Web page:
Trained in both music and law, Peter Hurford has enjoyed an enviable reputation for both his organ playing and his musical scholarship. The latter has produced not only revised ideas about performance of early music, but also different notions about the construction of the instruments upon which such music ought to be played. His extensive recordings for the Decca label (earlier, London Records in the United States) have passed into the realm of the legendary and his live performances have attracted positive reviews, as well as stimulating numerous discussions regarding performance practice and the art of organ building.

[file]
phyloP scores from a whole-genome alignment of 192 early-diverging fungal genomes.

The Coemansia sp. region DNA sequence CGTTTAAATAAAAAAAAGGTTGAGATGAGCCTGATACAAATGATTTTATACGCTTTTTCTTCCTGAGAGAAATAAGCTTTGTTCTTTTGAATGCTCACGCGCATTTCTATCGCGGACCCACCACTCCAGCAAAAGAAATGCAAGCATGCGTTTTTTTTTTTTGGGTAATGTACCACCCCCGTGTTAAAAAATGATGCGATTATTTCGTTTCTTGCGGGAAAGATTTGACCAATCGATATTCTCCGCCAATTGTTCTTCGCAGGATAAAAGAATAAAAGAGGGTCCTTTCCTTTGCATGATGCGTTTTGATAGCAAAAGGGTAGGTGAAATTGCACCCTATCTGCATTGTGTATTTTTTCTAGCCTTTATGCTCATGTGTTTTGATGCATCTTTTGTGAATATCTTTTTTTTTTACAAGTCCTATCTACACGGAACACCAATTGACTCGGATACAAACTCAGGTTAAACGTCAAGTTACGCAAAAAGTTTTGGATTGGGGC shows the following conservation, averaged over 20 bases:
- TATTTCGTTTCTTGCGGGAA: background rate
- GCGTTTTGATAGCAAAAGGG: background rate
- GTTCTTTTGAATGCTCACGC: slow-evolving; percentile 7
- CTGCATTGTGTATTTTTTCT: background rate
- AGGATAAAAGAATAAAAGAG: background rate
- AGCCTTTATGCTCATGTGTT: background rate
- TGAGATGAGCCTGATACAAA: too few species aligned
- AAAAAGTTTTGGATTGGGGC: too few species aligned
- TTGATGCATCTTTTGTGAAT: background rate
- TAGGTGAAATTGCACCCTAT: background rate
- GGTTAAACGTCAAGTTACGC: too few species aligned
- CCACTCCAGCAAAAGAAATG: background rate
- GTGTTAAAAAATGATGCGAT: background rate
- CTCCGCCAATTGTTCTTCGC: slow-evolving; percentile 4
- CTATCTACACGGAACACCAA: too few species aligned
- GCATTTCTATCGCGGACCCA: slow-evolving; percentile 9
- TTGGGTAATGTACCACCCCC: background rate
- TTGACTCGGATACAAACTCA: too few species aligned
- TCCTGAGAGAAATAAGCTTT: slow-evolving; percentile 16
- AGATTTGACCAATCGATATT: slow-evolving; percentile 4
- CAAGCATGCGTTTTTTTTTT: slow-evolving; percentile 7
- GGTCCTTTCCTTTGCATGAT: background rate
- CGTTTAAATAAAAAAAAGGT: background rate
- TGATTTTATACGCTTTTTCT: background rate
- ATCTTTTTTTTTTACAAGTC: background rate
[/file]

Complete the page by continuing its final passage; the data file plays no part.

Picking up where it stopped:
After initial studies with Harold Darke, the famous and much-respected English organist and composer, Hurford read both music and law at Jesus College, Cambridge University, graduating with dual degrees. Through study in Paris with the blind French organist André Marchal, Hurford explored the music of the Baroque period, with a particular emphasis on J.S. Bach and the French masters, and he acquired something of his teacher's brilliance as an improviser. His own singular notions of authentic performing style also took form at that time and were soon regularly implemented before the public once he had received an appointment as music master at St. Albans Abbey in 1958. There, he experimented, rebuilt the organ to comply with his convictions, and soon began to attract the attention of other English organists unsatisfied with the traditional and often heavy-handed Baroque style customarily heard in English churches. By 1963, Hurford's stature made possible the immediate success of the International Organ Festival he devised for St. Albans. There, organists and organ scholars were able to gather to hear and discuss performances and share scholarly findings regarding performance style, registration, repertory, and audience building. Winners of competitions at the St. Albans Festival have included such international virtuosos as Gillian Weir and Thomas Trotter. Many a competitor counted himself fortunate to have received an autographed copy of Hurford's recordings of Bach's complete organ works. After decades at St. Albans, Hurford resigned to fulfill the demand for solo performances. By that time, his recordings had made his name a familiar one even to those who had not heard him in live performance. In addition to his concert appearances, Hurford began to devote time to teaching and made himself a welcome visiting scholar in numerous venues, especially in England and the United States. After having worked out his ideas during several decades of lecturing and performance, Hurford assembled them in written form in his book Making Music on the Organ, published in 1988. The simple, direct title conceals a wealth of carefully considered issues and effective solutions to them. Hurford also achieved some renown as a composer of organ works and choral pieces. Mostly dating from his St. Albans years, some of them are flowingly lyrical while others are joyously animated. All reflect Hurford's skill and inclinations as an improviser. Hurford's largest recording project was putting on disc the complete organ works of Bach, a project that began in the 1970s. The full set is still available (now in remastered sound) along side a smaller, two-disc set of highlights. Another double-disc set of organ masses by Couperin is also a seminal issue. Hurford's often-brisk tempi and variety of registration decidedly changed organ performance; both sets demonstrate why.